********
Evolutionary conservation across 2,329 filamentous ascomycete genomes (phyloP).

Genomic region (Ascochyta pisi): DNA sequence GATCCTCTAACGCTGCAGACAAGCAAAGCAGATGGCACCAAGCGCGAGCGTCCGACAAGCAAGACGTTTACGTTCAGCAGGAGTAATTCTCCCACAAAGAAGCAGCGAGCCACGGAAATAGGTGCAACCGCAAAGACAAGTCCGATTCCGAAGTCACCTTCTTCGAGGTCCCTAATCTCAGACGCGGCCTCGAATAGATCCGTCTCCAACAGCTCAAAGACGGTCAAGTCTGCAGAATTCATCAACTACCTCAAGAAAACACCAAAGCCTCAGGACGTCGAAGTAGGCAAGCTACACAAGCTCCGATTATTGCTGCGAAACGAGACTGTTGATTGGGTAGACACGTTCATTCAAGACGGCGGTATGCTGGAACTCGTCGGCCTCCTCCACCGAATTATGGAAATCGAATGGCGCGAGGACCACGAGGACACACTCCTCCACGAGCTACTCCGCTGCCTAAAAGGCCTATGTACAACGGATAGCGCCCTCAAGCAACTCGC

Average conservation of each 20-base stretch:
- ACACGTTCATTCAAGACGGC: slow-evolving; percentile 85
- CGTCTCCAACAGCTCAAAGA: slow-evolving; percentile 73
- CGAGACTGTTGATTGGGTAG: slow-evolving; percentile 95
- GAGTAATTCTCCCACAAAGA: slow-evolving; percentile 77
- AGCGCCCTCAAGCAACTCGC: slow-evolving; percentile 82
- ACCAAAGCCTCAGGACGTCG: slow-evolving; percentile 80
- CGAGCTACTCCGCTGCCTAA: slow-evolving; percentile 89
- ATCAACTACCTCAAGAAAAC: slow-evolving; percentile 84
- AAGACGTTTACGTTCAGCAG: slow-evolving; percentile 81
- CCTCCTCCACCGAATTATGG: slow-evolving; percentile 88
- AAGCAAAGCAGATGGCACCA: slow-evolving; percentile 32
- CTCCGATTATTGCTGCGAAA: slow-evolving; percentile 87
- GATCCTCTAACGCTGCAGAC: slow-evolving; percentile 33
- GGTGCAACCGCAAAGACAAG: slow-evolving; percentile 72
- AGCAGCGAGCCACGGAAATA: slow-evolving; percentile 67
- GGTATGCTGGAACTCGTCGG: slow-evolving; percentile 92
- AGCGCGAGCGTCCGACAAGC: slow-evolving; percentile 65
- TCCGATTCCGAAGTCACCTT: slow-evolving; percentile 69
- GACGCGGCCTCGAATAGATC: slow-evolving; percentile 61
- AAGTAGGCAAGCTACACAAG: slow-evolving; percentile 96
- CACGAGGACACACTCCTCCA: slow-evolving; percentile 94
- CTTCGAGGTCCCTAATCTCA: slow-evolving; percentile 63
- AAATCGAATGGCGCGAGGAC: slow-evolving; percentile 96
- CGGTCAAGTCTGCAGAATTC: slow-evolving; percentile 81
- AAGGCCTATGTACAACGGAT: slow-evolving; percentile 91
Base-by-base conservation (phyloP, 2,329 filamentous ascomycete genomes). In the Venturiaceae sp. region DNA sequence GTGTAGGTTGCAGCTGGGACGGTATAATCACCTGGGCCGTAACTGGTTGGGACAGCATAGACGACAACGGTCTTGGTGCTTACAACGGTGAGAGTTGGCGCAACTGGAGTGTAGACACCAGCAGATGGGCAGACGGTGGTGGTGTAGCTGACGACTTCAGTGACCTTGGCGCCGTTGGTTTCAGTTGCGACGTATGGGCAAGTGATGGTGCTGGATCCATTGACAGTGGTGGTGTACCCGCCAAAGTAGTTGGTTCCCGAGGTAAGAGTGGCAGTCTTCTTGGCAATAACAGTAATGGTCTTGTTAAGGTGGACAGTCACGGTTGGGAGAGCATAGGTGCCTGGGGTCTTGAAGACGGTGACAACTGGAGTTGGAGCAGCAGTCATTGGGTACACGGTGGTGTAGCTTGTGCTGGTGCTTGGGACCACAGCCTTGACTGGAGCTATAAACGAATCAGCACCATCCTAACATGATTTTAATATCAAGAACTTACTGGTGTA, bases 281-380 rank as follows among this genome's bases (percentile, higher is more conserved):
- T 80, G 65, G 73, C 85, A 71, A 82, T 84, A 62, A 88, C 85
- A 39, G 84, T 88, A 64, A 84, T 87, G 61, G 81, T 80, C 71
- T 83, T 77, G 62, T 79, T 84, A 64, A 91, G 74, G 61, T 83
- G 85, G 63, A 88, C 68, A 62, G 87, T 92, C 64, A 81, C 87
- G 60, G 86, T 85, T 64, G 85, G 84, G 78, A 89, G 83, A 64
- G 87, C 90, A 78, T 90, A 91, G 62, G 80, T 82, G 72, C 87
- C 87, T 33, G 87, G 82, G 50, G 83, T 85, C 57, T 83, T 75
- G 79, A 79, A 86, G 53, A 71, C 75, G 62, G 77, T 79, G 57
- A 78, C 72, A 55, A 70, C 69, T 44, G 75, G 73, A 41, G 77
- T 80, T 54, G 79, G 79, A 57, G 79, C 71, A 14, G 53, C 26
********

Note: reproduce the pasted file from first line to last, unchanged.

Evolutionary conservation across 2,329 filamentous ascomycete genomes (phyloP).

Genomic region (Ascochyta pisi): DNA sequence GATCCTCTAACGCTGCAGACAAGCAAAGCAGATGGCACCAAGCGCGAGCGTCCGACAAGCAAGACGTTTACGTTCAGCAGGAGTAATTCTCCCACAAAGAAGCAGCGAGCCACGGAAATAGGTGCAACCGCAAAGACAAGTCCGATTCCGAAGTCACCTTCTTCGAGGTCCCTAATCTCAGACGCGGCCTCGAATAGATCCGTCTCCAACAGCTCAAAGACGGTCAAGTCTGCAGAATTCATCAACTACCTCAAGAAAACACCAAAGCCTCAGGACGTCGAAGTAGGCAAGCTACACAAGCTCCGATTATTGCTGCGAAACGAGACTGTTGATTGGGTAGACACGTTCATTCAAGACGGCGGTATGCTGGAACTCGTCGGCCTCCTCCACCGAATTATGGAAATCGAATGGCGCGAGGACCACGAGGACACACTCCTCCACGAGCTACTCCGCTGCCTAAAAGGCCTATGTACAACGGATAGCGCCCTCAAGCAACTCGC

Average conservation of each 20-base stretch:
- ACACGTTCATTCAAGACGGC: slow-evolving; percentile 85
- CGTCTCCAACAGCTCAAAGA: slow-evolving; percentile 73
- CGAGACTGTTGATTGGGTAG: slow-evolving; percentile 95
- GAGTAATTCTCCCACAAAGA: slow-evolving; percentile 77
- AGCGCCCTCAAGCAACTCGC: slow-evolving; percentile 82
- ACCAAAGCCTCAGGACGTCG: slow-evolving; percentile 80
- CGAGCTACTCCGCTGCCTAA: slow-evolving; percentile 89
- ATCAACTACCTCAAGAAAAC: slow-evolving; percentile 84
- AAGACGTTTACGTTCAGCAG: slow-evolving; percentile 81
- CCTCCTCCACCGAATTATGG: slow-evolving; percentile 88
- AAGCAAAGCAGATGGCACCA: slow-evolving; percentile 32
- CTCCGATTATTGCTGCGAAA: slow-evolving; percentile 87
- GATCCTCTAACGCTGCAGAC: slow-evolving; percentile 33
- GGTGCAACCGCAAAGACAAG: slow-evolving; percentile 72
- AGCAGCGAGCCACGGAAATA: slow-evolving; percentile 67
- GGTATGCTGGAACTCGTCGG: slow-evolving; percentile 92
- AGCGCGAGCGTCCGACAAGC: slow-evolving; percentile 65
- TCCGATTCCGAAGTCACCTT: slow-evolving; percentile 69
- GACGCGGCCTCGAATAGATC: slow-evolving; percentile 61
- AAGTAGGCAAGCTACACAAG: slow-evolving; percentile 96
- CACGAGGACACACTCCTCCA: slow-evolving; percentile 94
- CTTCGAGGTCCCTAATCTCA: slow-evolving; percentile 63
- AAATCGAATGGCGCGAGGAC: slow-evolving; percentile 96
- CGGTCAAGTCTGCAGAATTC: slow-evolving; percentile 81
- AAGGCCTATGTACAACGGAT: slow-evolving; percentile 91
Base-by-base conservation (phyloP, 2,329 filamentous ascomycete genomes). In the Venturiaceae sp. region DNA sequence GTGTAGGTTGCAGCTGGGACGGTATAATCACCTGGGCCGTAACTGGTTGGGACAGCATAGACGACAACGGTCTTGGTGCTTACAACGGTGAGAGTTGGCGCAACTGGAGTGTAGACACCAGCAGATGGGCAGACGGTGGTGGTGTAGCTGACGACTTCAGTGACCTTGGCGCCGTTGGTTTCAGTTGCGACGTATGGGCAAGTGATGGTGCTGGATCCATTGACAGTGGTGGTGTACCCGCCAAAGTAGTTGGTTCCCGAGGTAAGAGTGGCAGTCTTCTTGGCAATAACAGTAATGGTCTTGTTAAGGTGGACAGTCACGGTTGGGAGAGCATAGGTGCCTGGGGTCTTGAAGACGGTGACAACTGGAGTTGGAGCAGCAGTCATTGGGTACACGGTGGTGTAGCTTGTGCTGGTGCTTGGGACCACAGCCTTGACTGGAGCTATAAACGAATCAGCACCATCCTAACATGATTTTAATATCAAGAACTTACTGGTGTA, bases 281-380 rank as follows among this genome's bases (percentile, higher is more conserved):
- T 80, G 65, G 73, C 85, A 71, A 82, T 84, A 62, A 88, C 85
- A 39, G 84, T 88, A 64, A 84, T 87, G 61, G 81, T 80, C 71
- T 83, T 77, G 62, T 79, T 84, A 64, A 91, G 74, G 61, T 83
- G 85, G 63, A 88, C 68, A 62, G 87, T 92, C 64, A 81, C 87
- G 60, G 86, T 85, T 64, G 85, G 84, G 78, A 89, G 83, A 64
- G 87, C 90, A 78, T 90, A 91, G 62, G 80, T 82, G 72, C 87
- C 87, T 33, G 87, G 82, G 50, G 83, T 85, C 57, T 83, T 75
- G 79, A 79, A 86, G 53, A 71, C 75, G 62, G 77, T 79, G 57
- A 78, C 72, A 55, A 70, C 69, T 44, G 75, G 73, A 41, G 77
- T 80, T 54, G 79, G 79, A 57, G 79, C 71, A 14, G 53, C 26